Former Pendleton Highway Superintendent Jeffrey R. Stowell will not go to jail for the misuse of town materials and manpower that led to his indictment and eventual guilty plea to official misconduct.
Stowell, 61, a Conservative who was first elected to the highway post in 2003, was sentenced Tuesday to two years of probation and 200 hours of community service.
"You pled guilty to one crime in an otherwise blameless life," Niagara County Judge Matthew J. Murphy III told Stowell.
"I let down the people of Pendleton," Stowell said in court. "I just want to make them understand I'm sorry."
He also apologized to his former employees for putting them in a difficult position.
Stowell was accused of having town workers deliver 72 tons of paving material to his home for use in a home improvement project, and also of having workers install parts on his personal vehicle after buying them with town funds.
Assistant District Attorney Maria H. Stoelting and defense attorney George V.C. Muscato spent several minutes arguing over whether the paving material had any value, but Murphy finally said, "It's not going to affect my ultimate decision."
Some of the material was asphalt milled from roads being repaved. There was also excess stone the town bought for $178 a ton from a supplier called Suit-Kote that went unused after a paving project.
"All that material, the millings, the Suit-Kote, is property of the Town of Pendleton and can only leave if the town declares it surplus," said Supervisor Joel M. Maerten, who attended the sentencing.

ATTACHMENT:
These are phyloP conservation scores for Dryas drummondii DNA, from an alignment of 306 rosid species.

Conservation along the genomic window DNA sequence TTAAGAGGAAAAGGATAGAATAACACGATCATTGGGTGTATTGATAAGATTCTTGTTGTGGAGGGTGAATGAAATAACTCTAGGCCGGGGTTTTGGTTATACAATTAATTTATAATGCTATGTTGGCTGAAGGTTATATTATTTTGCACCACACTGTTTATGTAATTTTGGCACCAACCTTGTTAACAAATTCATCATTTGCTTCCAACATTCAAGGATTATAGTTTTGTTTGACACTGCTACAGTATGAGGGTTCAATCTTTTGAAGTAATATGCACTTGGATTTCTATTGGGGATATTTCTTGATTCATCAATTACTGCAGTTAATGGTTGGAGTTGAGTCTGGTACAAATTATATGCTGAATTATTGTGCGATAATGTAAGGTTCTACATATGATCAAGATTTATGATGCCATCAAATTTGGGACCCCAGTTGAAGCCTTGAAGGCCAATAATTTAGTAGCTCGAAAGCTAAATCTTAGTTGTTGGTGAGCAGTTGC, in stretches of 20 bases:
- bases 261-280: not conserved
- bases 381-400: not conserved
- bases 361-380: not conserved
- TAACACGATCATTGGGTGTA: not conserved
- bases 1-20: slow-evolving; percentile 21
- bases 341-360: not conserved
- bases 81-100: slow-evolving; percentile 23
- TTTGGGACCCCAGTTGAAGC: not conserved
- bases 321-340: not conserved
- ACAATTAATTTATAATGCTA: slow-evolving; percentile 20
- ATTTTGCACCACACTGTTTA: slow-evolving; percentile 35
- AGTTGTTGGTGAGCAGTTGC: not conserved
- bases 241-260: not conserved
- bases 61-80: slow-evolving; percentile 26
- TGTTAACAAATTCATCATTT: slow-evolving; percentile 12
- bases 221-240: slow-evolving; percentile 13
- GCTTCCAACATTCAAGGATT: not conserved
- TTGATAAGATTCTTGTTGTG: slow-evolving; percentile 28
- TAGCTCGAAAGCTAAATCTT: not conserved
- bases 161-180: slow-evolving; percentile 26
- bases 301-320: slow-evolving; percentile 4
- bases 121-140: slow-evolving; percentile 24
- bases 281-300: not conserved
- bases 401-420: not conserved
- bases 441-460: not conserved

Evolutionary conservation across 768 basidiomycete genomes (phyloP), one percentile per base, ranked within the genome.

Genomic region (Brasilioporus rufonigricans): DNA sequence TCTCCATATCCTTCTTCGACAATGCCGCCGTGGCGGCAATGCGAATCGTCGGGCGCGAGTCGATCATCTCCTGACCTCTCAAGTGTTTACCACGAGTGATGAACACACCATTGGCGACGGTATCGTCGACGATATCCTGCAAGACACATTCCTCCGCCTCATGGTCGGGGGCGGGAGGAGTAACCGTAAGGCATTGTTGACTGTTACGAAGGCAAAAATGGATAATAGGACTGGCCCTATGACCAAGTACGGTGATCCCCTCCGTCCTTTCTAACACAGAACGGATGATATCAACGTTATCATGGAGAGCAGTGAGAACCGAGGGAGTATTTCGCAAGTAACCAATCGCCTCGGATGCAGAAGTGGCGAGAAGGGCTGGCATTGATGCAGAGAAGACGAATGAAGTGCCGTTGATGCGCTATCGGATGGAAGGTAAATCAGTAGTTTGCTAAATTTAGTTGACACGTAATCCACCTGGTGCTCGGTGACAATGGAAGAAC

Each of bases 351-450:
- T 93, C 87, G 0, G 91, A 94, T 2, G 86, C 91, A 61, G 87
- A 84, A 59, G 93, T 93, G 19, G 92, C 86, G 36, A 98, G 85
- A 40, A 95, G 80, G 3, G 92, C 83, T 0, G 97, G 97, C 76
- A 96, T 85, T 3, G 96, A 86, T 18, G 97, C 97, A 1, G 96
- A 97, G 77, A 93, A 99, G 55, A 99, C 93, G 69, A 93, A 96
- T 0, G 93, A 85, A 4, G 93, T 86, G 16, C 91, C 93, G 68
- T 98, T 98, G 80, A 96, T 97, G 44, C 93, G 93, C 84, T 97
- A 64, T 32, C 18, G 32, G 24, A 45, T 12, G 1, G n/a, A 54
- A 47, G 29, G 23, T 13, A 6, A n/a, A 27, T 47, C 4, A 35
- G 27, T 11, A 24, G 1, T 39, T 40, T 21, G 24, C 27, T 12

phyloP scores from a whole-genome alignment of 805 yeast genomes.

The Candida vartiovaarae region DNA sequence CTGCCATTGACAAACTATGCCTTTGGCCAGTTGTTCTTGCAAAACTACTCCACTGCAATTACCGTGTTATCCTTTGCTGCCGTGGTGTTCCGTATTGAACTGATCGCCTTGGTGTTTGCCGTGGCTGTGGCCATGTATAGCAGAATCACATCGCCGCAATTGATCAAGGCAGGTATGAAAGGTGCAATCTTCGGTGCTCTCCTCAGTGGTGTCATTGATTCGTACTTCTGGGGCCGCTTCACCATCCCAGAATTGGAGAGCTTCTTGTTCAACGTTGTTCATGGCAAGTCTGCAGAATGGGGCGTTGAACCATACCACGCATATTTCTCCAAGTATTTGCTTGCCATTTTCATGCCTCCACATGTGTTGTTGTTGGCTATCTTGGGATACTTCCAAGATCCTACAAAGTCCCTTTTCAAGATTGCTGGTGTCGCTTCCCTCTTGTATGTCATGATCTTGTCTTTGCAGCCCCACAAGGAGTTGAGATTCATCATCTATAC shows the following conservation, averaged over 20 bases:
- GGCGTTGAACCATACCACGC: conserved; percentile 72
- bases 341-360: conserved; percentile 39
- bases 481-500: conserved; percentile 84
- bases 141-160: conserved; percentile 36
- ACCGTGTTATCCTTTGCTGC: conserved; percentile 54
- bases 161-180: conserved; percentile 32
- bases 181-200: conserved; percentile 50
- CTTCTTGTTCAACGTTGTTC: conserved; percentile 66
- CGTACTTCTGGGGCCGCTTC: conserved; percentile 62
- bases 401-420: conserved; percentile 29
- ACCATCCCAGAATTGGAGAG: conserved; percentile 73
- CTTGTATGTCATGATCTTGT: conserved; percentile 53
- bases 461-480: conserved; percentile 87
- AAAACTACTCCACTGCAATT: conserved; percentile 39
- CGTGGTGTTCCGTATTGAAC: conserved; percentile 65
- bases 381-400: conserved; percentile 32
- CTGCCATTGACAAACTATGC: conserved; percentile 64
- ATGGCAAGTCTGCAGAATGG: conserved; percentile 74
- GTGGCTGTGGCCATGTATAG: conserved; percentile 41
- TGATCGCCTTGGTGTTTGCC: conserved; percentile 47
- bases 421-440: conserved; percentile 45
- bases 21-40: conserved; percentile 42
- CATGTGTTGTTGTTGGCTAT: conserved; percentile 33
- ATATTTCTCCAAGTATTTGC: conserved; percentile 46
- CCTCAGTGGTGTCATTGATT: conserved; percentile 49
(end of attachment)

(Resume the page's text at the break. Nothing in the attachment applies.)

He acknowledged that Muscato was right in saying that Maerten himself obtained some millings "on a one-time basis" in 2017, but Maerten said the town was selling the material then, not giving it away.
Stoelting said the town did not request restitution, and Murphy did not order any.
Stowell, who was arrested in December 2019 and indicted on two felonies and five misdemeanors, had to resign and agree never to seek office again as part of his March 11 plea bargain.
"It's been difficult on me," he said. He told Murphy that he attended a function at a fire hall last weekend and some people greeted him warmly, while others didn't.
"He lost a high-paying job. He's persona non grata in a lot of circles in his community," Muscato said.
"I struggle every day. I don't sleep well," Stowell told the judge.
"Like you, I've had public positions most of my life," Murphy told Stowell. "I understand how after a few years you can form the opinion, 'I'm the DA, I'm a judge, I can do this.' "
"The higher you climb, the harder you fall," Muscato said. "Whether he pleads to a felony or pleads to a misdemeanor, it's still a mortal sin. As far as his career, it's over."
"The town is glad this is over," Maerten said. "Our Public Works Department has been hampered by having a leader who was under indictment for multiple felonies."
He said Deputy Highway Superintendent Craig Walter is in charge until the end of the year.
Councilmen David I. Fischer and David A. Leible are running for highway superintendent in the June 22 Republican primary. There is no Democratic candidate.